pine

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Related to red fir: mountain hemlock, white fir

pine

(pīn),
An evergreen coniferous tree of the genus Pinus (family Pinaceae), various species of which yield tar, turpentine, resin, and volatile oils.
[L. pinus, a pine tree]

pine

1. unthriftiness of calves due to nutritional deficiency of copper. There is a stiff gait, painful joints, graying of the haircoat and diarrhea in some. May also be used to describe the unthriftiness caused by nutritional deficiency of cobalt.
2. a tree; see pinus.
3. many other trees are also called pine incorrectly, e.g. 'cypress pine'.

pine needle abortion
see pine needle abortion.
pine lupine
lupinusalbicaulis.
pine oil
an extract from pine trees which is used as an astringent, antiseptic, antitussive and in cattle as an antifoaming agent to treat bloat.
References in periodicals archive ?
type of forest (white fir, red fir, mixed-fir, and pine-cedar), time (month), year, over-winter survival (November 2003-May 2004), and production of cones in autumn1 2003.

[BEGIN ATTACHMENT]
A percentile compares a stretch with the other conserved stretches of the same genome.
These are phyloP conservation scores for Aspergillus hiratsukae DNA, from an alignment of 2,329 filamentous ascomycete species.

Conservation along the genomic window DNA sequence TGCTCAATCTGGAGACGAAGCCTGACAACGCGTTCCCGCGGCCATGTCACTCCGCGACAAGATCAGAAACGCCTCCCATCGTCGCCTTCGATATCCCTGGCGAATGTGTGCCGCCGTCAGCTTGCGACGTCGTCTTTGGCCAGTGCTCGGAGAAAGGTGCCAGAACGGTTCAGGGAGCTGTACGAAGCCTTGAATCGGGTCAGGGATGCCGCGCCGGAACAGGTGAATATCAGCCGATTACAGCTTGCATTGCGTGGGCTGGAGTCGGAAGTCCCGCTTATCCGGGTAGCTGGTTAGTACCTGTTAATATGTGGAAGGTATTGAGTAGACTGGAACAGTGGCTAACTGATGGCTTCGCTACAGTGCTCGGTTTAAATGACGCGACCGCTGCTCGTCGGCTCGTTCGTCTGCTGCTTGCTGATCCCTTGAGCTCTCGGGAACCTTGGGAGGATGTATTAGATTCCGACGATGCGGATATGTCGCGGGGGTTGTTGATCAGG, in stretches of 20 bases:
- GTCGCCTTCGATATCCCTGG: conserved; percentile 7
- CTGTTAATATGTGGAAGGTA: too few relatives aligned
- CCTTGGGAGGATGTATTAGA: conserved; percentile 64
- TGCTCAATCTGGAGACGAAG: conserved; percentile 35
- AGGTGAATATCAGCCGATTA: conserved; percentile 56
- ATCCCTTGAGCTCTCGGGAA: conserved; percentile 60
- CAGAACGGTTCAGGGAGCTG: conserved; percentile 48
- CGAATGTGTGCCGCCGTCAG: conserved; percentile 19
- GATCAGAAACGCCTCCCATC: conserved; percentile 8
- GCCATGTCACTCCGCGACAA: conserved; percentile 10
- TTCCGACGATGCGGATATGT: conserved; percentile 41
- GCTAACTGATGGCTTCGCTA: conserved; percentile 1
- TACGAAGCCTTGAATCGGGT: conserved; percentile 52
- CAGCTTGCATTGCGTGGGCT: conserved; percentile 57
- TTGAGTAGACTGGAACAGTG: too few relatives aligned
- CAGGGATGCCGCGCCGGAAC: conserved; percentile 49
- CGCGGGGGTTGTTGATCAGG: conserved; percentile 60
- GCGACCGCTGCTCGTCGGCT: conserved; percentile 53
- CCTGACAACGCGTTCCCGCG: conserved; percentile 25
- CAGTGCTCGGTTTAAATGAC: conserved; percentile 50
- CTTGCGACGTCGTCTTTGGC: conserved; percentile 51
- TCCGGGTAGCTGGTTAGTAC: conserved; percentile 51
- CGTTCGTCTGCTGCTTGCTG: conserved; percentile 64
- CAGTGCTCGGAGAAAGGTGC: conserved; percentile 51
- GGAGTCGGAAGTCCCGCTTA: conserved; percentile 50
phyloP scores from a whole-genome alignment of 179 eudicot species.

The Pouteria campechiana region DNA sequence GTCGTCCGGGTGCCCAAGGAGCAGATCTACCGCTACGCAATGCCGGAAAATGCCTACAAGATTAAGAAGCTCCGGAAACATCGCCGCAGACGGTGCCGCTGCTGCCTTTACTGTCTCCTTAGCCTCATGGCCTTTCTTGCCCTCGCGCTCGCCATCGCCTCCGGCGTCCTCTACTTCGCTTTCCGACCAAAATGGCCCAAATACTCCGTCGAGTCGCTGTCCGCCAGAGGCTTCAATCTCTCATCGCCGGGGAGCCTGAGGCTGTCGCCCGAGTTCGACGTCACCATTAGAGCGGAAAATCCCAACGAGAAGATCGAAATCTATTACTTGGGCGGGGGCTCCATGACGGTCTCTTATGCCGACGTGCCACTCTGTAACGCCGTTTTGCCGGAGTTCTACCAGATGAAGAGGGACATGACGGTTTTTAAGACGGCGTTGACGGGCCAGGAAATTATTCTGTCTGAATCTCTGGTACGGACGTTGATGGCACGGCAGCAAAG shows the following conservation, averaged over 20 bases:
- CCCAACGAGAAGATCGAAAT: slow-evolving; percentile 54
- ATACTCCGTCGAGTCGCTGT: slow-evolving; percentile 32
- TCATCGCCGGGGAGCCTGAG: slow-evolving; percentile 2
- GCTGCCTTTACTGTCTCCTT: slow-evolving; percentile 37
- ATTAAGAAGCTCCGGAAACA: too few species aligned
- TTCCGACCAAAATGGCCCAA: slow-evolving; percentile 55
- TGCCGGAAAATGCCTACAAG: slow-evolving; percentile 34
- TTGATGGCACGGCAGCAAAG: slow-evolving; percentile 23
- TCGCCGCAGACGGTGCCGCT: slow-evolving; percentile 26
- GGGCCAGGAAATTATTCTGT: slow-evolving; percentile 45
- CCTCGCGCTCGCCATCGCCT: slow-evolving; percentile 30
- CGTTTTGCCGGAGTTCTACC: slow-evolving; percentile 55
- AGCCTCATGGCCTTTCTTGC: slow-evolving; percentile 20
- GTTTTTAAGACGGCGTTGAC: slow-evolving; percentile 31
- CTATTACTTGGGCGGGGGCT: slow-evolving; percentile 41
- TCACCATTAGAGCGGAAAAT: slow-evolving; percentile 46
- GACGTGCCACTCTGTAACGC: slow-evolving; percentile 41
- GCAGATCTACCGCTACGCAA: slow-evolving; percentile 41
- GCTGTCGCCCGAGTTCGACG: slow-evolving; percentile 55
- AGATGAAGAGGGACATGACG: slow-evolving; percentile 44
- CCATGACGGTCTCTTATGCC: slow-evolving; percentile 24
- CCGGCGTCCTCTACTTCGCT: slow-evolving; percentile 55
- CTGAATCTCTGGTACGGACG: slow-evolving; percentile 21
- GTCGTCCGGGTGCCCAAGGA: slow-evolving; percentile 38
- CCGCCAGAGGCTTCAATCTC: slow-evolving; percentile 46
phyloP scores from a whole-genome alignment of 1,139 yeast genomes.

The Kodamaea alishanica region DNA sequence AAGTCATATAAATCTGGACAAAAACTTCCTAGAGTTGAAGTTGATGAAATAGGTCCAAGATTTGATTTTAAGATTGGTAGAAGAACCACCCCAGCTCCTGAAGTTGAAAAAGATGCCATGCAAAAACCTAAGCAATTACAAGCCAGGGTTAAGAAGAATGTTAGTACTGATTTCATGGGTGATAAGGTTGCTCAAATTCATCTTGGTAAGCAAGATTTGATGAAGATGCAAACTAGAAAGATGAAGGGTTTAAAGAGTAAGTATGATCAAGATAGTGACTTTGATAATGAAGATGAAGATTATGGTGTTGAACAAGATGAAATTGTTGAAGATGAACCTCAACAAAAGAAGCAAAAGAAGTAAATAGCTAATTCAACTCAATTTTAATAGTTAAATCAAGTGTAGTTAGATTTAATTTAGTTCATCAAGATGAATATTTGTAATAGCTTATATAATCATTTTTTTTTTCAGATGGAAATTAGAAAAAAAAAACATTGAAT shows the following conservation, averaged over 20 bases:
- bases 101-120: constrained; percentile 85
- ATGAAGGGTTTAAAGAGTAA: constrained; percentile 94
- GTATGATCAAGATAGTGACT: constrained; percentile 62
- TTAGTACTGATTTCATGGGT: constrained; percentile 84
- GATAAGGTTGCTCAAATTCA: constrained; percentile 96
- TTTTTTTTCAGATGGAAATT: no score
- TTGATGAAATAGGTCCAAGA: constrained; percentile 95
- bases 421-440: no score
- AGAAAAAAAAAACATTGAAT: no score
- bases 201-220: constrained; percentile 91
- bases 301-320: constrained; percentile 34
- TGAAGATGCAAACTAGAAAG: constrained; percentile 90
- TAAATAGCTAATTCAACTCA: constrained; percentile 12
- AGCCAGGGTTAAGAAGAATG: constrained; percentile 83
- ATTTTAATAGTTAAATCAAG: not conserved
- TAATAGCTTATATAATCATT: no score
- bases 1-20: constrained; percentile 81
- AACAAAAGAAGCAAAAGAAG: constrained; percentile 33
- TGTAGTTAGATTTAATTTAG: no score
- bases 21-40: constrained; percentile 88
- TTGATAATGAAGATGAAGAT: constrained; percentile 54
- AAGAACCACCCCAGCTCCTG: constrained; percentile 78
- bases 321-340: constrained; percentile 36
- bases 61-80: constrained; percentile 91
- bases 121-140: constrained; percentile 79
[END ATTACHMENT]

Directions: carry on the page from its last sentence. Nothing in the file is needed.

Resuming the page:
7 individual/ha in red fir, mixed-fir, white fir, and pine-cedar forests, respectively).
In most of 2004, monthly estimates of survival in mixed-fir, red fir, and pine-cedar forests remained below those of white fir forests; survival in white fir forests dropped in September.
Spermophilus lateralis were captured in red fir and mixed-fir forests, but captures in the latter were rare and were insufficient for population analyses.
lateralis was abundant only in red fir forests, we removed type of forest from population analyses, and survival was best explained solely by month (Table 2).
quadrimaculatus averaged 5 times higher in mixed-fir forests than in white fir or red fir forests (Fig.
As you climb higher, magnificent red firs, lakes, views, curious marmots
Lodgepoles give way to red firs, and to solitary junipers in rockier spots.
At 6,500 feet, as we entered Sierra Ski Ranch, huge red firs stood dying, and environmental considerations were having their effect on the salvage process.
Columns of Shasta red firs adorned with bright green moss line the 1/2-mile route along a mostly flat and snow-covered road.